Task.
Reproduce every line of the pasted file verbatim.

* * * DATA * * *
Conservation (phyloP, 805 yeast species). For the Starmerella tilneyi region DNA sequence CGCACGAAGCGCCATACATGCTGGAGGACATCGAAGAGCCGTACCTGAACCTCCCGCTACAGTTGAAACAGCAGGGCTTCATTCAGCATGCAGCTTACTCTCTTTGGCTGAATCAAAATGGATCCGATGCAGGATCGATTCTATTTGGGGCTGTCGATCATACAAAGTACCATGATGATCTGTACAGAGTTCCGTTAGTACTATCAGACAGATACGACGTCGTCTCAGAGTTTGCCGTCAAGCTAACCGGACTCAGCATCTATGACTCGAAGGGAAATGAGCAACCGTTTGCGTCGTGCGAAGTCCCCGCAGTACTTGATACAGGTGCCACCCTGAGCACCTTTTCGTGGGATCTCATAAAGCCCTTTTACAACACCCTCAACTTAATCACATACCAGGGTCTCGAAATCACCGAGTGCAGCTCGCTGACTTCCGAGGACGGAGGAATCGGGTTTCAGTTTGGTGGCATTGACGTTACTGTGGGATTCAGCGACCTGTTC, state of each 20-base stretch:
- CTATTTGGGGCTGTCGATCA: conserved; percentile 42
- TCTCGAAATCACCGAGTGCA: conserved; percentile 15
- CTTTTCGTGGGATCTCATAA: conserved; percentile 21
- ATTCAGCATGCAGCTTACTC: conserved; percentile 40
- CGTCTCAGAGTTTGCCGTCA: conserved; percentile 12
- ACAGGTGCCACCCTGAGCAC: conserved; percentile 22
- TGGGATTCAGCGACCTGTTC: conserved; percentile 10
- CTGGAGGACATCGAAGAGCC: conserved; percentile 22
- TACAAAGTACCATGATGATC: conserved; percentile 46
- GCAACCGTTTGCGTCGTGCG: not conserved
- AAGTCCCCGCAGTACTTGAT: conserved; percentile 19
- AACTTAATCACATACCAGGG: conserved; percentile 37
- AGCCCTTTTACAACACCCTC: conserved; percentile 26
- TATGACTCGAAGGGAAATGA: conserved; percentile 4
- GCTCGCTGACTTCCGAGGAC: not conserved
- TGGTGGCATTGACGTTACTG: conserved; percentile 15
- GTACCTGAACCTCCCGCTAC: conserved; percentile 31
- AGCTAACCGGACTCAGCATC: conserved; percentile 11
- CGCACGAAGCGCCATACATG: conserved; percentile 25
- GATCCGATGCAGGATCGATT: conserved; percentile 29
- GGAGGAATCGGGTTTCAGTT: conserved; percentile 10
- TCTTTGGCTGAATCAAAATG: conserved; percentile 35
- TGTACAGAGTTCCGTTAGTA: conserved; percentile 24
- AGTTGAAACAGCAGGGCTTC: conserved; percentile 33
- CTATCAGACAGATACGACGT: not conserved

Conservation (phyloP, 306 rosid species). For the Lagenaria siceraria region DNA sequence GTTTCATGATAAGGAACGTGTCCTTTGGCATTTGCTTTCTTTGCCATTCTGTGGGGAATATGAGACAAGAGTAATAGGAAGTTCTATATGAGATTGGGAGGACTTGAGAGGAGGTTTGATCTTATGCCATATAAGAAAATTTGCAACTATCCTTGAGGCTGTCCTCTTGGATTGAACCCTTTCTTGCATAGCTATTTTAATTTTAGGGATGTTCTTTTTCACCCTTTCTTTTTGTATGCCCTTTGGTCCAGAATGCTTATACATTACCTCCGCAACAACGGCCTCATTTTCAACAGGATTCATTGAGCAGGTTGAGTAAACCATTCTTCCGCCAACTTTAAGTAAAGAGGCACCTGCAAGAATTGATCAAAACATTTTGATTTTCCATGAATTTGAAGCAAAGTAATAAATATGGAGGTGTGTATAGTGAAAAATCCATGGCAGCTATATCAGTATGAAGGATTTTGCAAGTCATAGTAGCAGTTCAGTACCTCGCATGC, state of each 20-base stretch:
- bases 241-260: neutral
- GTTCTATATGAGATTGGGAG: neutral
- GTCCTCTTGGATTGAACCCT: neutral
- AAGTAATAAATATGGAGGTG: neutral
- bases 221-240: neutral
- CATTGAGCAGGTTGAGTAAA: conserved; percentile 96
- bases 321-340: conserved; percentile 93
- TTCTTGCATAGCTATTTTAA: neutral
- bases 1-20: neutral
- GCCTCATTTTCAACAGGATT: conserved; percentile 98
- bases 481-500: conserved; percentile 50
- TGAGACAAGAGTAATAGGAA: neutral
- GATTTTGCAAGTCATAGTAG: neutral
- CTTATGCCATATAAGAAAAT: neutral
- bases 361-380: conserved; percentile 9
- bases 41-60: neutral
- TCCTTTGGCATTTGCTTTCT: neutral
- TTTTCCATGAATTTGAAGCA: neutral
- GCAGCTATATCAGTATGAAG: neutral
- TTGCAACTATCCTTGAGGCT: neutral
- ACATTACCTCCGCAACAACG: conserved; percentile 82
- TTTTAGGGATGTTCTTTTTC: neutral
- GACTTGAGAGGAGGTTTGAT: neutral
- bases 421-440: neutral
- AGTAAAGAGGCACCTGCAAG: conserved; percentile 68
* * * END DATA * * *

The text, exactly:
Conservation (phyloP, 805 yeast species). For the Starmerella tilneyi region DNA sequence CGCACGAAGCGCCATACATGCTGGAGGACATCGAAGAGCCGTACCTGAACCTCCCGCTACAGTTGAAACAGCAGGGCTTCATTCAGCATGCAGCTTACTCTCTTTGGCTGAATCAAAATGGATCCGATGCAGGATCGATTCTATTTGGGGCTGTCGATCATACAAAGTACCATGATGATCTGTACAGAGTTCCGTTAGTACTATCAGACAGATACGACGTCGTCTCAGAGTTTGCCGTCAAGCTAACCGGACTCAGCATCTATGACTCGAAGGGAAATGAGCAACCGTTTGCGTCGTGCGAAGTCCCCGCAGTACTTGATACAGGTGCCACCCTGAGCACCTTTTCGTGGGATCTCATAAAGCCCTTTTACAACACCCTCAACTTAATCACATACCAGGGTCTCGAAATCACCGAGTGCAGCTCGCTGACTTCCGAGGACGGAGGAATCGGGTTTCAGTTTGGTGGCATTGACGTTACTGTGGGATTCAGCGACCTGTTC, state of each 20-base stretch:
- CTATTTGGGGCTGTCGATCA: conserved; percentile 42
- TCTCGAAATCACCGAGTGCA: conserved; percentile 15
- CTTTTCGTGGGATCTCATAA: conserved; percentile 21
- ATTCAGCATGCAGCTTACTC: conserved; percentile 40
- CGTCTCAGAGTTTGCCGTCA: conserved; percentile 12
- ACAGGTGCCACCCTGAGCAC: conserved; percentile 22
- TGGGATTCAGCGACCTGTTC: conserved; percentile 10
- CTGGAGGACATCGAAGAGCC: conserved; percentile 22
- TACAAAGTACCATGATGATC: conserved; percentile 46
- GCAACCGTTTGCGTCGTGCG: not conserved
- AAGTCCCCGCAGTACTTGAT: conserved; percentile 19
- AACTTAATCACATACCAGGG: conserved; percentile 37
- AGCCCTTTTACAACACCCTC: conserved; percentile 26
- TATGACTCGAAGGGAAATGA: conserved; percentile 4
- GCTCGCTGACTTCCGAGGAC: not conserved
- TGGTGGCATTGACGTTACTG: conserved; percentile 15
- GTACCTGAACCTCCCGCTAC: conserved; percentile 31
- AGCTAACCGGACTCAGCATC: conserved; percentile 11
- CGCACGAAGCGCCATACATG: conserved; percentile 25
- GATCCGATGCAGGATCGATT: conserved; percentile 29
- GGAGGAATCGGGTTTCAGTT: conserved; percentile 10
- TCTTTGGCTGAATCAAAATG: conserved; percentile 35
- TGTACAGAGTTCCGTTAGTA: conserved; percentile 24
- AGTTGAAACAGCAGGGCTTC: conserved; percentile 33
- CTATCAGACAGATACGACGT: not conserved

Conservation (phyloP, 306 rosid species). For the Lagenaria siceraria region DNA sequence GTTTCATGATAAGGAACGTGTCCTTTGGCATTTGCTTTCTTTGCCATTCTGTGGGGAATATGAGACAAGAGTAATAGGAAGTTCTATATGAGATTGGGAGGACTTGAGAGGAGGTTTGATCTTATGCCATATAAGAAAATTTGCAACTATCCTTGAGGCTGTCCTCTTGGATTGAACCCTTTCTTGCATAGCTATTTTAATTTTAGGGATGTTCTTTTTCACCCTTTCTTTTTGTATGCCCTTTGGTCCAGAATGCTTATACATTACCTCCGCAACAACGGCCTCATTTTCAACAGGATTCATTGAGCAGGTTGAGTAAACCATTCTTCCGCCAACTTTAAGTAAAGAGGCACCTGCAAGAATTGATCAAAACATTTTGATTTTCCATGAATTTGAAGCAAAGTAATAAATATGGAGGTGTGTATAGTGAAAAATCCATGGCAGCTATATCAGTATGAAGGATTTTGCAAGTCATAGTAGCAGTTCAGTACCTCGCATGC, state of each 20-base stretch:
- bases 241-260: neutral
- GTTCTATATGAGATTGGGAG: neutral
- GTCCTCTTGGATTGAACCCT: neutral
- AAGTAATAAATATGGAGGTG: neutral
- bases 221-240: neutral
- CATTGAGCAGGTTGAGTAAA: conserved; percentile 96
- bases 321-340: conserved; percentile 93
- TTCTTGCATAGCTATTTTAA: neutral
- bases 1-20: neutral
- GCCTCATTTTCAACAGGATT: conserved; percentile 98
- bases 481-500: conserved; percentile 50
- TGAGACAAGAGTAATAGGAA: neutral
- GATTTTGCAAGTCATAGTAG: neutral
- CTTATGCCATATAAGAAAAT: neutral
- bases 361-380: conserved; percentile 9
- bases 41-60: neutral
- TCCTTTGGCATTTGCTTTCT: neutral
- TTTTCCATGAATTTGAAGCA: neutral
- GCAGCTATATCAGTATGAAG: neutral
- TTGCAACTATCCTTGAGGCT: neutral
- ACATTACCTCCGCAACAACG: conserved; percentile 82
- TTTTAGGGATGTTCTTTTTC: neutral
- GACTTGAGAGGAGGTTTGAT: neutral
- bases 421-440: neutral
- AGTAAAGAGGCACCTGCAAG: conserved; percentile 68